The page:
Assume that this numerical value is accurate to three significant figures. Strategy We have a system with only conservative forces. Assuming the electron is accelerated in a vacuum, and neglecting the gravitational force we will check on this assumption laterall of the electrical potential energy is converted into kinetic energy. From the discussion of electric charge and electric field, we know that electrostatic forces on small particles are generally very large compared with the gravitational force. The large final speed confirms that the gravitational force is indeed negligible here.

The large speed also indicates how easy it is to accelerate electrons with small voltages because of their very small mass.

Voltages much higher than the V in this problem are typically used in electron guns. These higher voltages produce electron speeds so great that effects from special relativity must be taken into account and will be discussed elsewhere.

That is why we consider a low voltage accurately in this example. A positron is identical to an electron except the charge is positive. Answer It would be going in the opposite direction, with no effect on the calculations as presented. Voltage and Electric Field So far, we have explored the relationship between voltage and energy. Now we want to explore the relationship between voltage and electric field. Consider the special case of a positive point charge q at the origin.

This will be explored further in the next section. Examining this situation will tell us what voltage is needed to produce a certain electric field strength.

It will also reveal a more fundamental relationship between electric potential and electric field. For a charge that is moved from plate A at higher potential to plate B at lower potential, a minus sign needs to be included as follows: Note that the magnitude of the electric field, a scalar quantity, is represented by E.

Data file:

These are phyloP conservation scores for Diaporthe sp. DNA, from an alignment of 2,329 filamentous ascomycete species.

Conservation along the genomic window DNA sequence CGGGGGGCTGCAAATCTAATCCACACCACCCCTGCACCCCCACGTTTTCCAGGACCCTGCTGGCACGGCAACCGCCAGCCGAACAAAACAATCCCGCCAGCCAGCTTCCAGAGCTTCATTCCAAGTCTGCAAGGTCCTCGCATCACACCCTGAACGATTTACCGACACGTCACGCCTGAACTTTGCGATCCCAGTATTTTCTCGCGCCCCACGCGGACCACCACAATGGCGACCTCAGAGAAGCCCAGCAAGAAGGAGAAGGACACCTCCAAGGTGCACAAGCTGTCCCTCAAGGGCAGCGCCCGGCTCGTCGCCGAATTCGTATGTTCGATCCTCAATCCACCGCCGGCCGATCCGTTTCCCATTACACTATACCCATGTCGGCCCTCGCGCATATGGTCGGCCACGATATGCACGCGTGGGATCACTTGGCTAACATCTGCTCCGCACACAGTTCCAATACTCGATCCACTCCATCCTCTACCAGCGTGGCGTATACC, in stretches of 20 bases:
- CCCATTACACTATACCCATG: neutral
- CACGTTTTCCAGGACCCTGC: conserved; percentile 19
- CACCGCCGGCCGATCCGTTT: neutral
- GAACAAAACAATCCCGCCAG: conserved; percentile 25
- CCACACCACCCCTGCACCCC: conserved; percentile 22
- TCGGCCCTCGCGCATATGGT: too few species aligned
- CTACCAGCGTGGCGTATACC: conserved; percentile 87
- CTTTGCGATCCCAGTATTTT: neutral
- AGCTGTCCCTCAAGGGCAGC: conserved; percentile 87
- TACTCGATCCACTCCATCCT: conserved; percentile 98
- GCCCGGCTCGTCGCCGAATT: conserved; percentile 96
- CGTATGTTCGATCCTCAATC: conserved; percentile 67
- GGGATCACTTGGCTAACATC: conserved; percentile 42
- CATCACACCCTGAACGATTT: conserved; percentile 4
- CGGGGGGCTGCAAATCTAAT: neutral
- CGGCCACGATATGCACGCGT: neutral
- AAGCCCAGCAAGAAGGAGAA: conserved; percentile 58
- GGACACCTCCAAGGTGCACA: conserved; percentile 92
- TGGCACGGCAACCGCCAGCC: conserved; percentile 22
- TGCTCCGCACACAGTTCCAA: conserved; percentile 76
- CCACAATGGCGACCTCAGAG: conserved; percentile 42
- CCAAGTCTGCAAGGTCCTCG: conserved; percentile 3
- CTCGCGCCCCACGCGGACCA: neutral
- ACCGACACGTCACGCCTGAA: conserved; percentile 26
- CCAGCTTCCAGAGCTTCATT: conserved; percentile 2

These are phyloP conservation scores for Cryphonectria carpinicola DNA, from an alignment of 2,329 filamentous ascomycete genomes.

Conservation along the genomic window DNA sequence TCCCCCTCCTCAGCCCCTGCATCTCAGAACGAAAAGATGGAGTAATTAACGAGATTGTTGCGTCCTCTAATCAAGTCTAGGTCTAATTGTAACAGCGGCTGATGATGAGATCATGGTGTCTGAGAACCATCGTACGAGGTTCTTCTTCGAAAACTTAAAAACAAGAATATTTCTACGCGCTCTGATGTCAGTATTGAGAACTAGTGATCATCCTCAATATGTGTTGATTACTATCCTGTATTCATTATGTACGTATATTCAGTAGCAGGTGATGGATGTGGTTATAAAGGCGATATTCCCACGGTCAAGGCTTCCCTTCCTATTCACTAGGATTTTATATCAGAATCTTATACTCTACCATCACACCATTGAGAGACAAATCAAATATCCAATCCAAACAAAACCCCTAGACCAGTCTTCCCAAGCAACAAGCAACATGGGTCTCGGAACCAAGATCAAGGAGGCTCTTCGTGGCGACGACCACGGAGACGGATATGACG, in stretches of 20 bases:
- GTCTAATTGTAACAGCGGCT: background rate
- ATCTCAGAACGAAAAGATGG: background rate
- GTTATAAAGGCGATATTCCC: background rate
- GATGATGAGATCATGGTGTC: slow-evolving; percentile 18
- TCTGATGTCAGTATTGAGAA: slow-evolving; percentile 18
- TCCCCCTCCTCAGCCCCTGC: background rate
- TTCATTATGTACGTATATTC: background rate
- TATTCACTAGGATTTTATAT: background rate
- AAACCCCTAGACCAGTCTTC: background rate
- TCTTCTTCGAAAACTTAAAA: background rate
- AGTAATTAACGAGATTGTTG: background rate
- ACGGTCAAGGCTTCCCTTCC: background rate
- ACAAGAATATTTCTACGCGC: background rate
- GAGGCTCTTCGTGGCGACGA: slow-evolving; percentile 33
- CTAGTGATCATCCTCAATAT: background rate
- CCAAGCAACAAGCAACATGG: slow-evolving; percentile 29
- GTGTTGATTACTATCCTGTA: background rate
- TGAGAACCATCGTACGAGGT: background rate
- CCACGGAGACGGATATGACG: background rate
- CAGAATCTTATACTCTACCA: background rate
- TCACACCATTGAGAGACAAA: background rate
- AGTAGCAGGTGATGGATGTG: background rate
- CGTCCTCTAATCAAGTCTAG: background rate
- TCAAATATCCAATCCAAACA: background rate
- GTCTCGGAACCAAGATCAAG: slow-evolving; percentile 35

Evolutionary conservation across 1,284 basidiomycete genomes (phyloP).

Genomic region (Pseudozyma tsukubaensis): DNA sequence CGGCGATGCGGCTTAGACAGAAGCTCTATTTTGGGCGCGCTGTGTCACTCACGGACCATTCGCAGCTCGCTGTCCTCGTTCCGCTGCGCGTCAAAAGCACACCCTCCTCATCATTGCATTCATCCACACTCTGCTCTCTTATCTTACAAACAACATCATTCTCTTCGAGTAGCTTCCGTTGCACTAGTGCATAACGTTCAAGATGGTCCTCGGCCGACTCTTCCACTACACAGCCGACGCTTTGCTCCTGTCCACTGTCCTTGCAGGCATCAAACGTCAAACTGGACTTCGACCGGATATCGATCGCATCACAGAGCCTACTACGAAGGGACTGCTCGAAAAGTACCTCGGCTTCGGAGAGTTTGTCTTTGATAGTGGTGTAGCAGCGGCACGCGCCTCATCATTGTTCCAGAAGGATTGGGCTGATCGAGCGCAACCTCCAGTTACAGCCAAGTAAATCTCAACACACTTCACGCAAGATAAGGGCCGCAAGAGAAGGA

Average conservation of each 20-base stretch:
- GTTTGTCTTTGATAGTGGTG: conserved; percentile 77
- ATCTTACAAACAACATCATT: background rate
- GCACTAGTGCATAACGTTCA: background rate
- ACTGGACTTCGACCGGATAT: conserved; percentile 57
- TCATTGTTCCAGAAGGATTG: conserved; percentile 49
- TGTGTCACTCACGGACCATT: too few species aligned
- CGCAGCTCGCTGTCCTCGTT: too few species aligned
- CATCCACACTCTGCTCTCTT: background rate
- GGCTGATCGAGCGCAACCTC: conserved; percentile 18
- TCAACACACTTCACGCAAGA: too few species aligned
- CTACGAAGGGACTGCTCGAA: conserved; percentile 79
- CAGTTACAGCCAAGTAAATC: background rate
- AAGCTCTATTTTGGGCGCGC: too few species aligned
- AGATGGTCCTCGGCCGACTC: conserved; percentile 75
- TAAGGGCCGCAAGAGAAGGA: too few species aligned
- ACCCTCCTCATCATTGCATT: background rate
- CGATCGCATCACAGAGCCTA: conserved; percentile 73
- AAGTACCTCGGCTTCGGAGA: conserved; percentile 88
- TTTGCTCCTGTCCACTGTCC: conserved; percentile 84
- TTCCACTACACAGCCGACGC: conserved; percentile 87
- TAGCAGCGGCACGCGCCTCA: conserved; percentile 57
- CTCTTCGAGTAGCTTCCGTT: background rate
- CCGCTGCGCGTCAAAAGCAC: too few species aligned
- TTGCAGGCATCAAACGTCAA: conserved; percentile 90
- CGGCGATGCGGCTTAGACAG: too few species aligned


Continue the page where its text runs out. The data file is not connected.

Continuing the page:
But, as noted earlier, arbitrary charge distributions require calculus. We therefore look at a uniform electric field as an interesting special case. In uniform E-field only: Note that this equation implies that the units for electric field are volts per meter.

We already know the units for electric field are newtons per coulomb; thus, the following relation among units is valid: The arc for calculating the potential difference between two points that are equidistant from a point charge at the origin. Above that value, the field creates enough ionization in the air to make the air a conductor. This allows a discharge or spark that reduces the field.

What, then, is the maximum voltage between two parallel conducting plates separated by 2. Strategy We are given the maximum electric field E between the plates and the distance d between them. Significance One of the implications of this result is that it takes about 75 kV to make a spark jump across a 2. This limits the voltages that can exist between conductors, perhaps on a power transmission line.

A smaller voltage can cause a spark if there are spines on the surface, since sharp points have larger field strengths than smooth surfaces.

As a result of this change in potential energy, there is also a difference in electric potential between locations A and B. By definition, the electric potential difference is the difference in electric potential V between the final and the initial location when work is done upon a charge to change its potential energy. In equation form, the electric potential difference is The standard metric unit on electric potential difference is the volt, abbreviated V and named in honor of Alessandro Volta.

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One Volt is equivalent to one Joule per Coulomb. If the electric potential difference between two locations is 1 volt, then one Coulomb of charge will gain 1 joule of potential energy when moved between those two locations. If the electric potential difference between two locations is 3 volts, then one coulomb of charge will gain 3 joules of potential energy when moved between those two locations.